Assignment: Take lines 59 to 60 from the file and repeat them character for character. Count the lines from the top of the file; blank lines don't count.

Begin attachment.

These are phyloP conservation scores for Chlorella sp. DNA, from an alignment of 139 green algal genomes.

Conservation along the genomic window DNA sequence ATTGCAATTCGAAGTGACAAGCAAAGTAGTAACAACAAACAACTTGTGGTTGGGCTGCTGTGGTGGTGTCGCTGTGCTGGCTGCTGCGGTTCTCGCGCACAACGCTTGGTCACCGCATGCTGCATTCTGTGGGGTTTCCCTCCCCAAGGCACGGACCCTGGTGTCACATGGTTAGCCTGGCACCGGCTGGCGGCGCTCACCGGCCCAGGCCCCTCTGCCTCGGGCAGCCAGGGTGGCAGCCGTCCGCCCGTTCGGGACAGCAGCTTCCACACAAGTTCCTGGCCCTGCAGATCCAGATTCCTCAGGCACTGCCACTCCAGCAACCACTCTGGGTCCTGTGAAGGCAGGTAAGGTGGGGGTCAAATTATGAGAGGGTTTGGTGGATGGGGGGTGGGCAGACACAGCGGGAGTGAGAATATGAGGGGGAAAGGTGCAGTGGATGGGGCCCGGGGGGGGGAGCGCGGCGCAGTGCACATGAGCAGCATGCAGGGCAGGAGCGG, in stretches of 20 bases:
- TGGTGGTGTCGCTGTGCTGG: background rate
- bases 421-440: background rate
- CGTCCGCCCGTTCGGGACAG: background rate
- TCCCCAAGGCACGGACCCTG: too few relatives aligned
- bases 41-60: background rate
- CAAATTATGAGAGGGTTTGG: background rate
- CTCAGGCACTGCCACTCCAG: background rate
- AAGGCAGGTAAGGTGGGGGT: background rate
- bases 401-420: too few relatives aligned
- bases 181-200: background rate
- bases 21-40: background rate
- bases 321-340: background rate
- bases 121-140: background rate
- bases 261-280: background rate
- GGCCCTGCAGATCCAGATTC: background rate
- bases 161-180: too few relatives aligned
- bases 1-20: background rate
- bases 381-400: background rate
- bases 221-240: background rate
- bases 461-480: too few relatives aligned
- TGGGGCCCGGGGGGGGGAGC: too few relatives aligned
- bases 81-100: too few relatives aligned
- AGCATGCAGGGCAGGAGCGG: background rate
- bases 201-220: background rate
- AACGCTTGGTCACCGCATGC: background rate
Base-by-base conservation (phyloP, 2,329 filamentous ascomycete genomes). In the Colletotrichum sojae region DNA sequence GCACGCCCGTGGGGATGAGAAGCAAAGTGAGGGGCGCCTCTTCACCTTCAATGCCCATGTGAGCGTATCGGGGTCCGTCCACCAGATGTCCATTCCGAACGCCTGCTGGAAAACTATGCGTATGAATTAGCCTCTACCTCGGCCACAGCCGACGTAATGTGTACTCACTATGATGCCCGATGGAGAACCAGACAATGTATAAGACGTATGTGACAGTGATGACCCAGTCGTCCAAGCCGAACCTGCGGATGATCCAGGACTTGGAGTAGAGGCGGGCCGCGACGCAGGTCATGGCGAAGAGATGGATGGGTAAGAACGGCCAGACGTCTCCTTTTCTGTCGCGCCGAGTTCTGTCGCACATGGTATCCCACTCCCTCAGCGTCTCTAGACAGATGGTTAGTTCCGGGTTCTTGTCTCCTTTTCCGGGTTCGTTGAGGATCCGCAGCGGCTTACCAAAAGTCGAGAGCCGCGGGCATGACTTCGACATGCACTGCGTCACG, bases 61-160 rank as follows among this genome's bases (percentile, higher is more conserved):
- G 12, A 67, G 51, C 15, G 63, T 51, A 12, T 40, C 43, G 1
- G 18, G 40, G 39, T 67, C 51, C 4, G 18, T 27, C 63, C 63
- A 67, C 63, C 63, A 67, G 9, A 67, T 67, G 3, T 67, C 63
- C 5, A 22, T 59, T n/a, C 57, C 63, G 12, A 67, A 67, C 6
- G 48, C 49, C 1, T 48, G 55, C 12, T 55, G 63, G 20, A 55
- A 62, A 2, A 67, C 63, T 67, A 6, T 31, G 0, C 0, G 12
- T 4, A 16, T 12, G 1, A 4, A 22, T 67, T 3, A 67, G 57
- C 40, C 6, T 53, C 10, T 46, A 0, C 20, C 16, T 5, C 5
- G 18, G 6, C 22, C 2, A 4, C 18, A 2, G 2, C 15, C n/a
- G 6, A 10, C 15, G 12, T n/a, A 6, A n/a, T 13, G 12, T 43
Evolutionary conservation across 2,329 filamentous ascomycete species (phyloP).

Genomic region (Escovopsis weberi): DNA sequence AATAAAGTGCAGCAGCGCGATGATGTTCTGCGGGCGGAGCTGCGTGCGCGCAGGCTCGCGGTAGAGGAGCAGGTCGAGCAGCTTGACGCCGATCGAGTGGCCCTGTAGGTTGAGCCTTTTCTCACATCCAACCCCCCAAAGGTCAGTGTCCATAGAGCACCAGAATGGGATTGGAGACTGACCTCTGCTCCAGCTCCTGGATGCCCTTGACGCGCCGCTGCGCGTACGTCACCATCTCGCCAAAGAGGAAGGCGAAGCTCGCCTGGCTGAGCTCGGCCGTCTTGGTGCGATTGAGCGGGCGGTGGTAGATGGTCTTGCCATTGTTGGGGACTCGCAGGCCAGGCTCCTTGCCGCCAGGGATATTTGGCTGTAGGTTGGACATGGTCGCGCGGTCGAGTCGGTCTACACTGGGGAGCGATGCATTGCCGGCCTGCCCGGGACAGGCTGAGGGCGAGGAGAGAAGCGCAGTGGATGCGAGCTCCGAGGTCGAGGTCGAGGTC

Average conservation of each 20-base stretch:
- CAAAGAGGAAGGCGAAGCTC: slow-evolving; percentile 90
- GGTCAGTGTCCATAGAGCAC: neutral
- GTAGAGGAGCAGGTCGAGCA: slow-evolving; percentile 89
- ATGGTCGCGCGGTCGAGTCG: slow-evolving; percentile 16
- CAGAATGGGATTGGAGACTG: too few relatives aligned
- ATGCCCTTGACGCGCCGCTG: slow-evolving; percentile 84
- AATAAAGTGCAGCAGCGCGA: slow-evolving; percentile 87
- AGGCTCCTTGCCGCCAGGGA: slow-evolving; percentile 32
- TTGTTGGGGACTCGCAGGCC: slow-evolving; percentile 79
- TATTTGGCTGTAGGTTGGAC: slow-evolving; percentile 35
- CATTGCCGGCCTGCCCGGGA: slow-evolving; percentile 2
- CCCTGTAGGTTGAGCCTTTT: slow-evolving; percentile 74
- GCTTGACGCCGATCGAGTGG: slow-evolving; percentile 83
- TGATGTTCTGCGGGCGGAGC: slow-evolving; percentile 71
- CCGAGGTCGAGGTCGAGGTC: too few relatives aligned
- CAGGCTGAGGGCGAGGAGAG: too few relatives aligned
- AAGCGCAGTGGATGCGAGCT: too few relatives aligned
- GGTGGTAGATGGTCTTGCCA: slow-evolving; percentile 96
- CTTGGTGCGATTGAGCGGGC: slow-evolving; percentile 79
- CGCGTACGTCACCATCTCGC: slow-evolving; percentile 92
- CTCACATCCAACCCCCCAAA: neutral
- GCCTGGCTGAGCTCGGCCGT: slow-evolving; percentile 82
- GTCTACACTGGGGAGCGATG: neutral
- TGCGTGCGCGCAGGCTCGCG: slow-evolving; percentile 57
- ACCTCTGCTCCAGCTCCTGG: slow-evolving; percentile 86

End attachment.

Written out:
- GGTGGTAGATGGTCTTGCCA: slow-evolving; percentile 96
- CTTGGTGCGATTGAGCGGGC: slow-evolving; percentile 79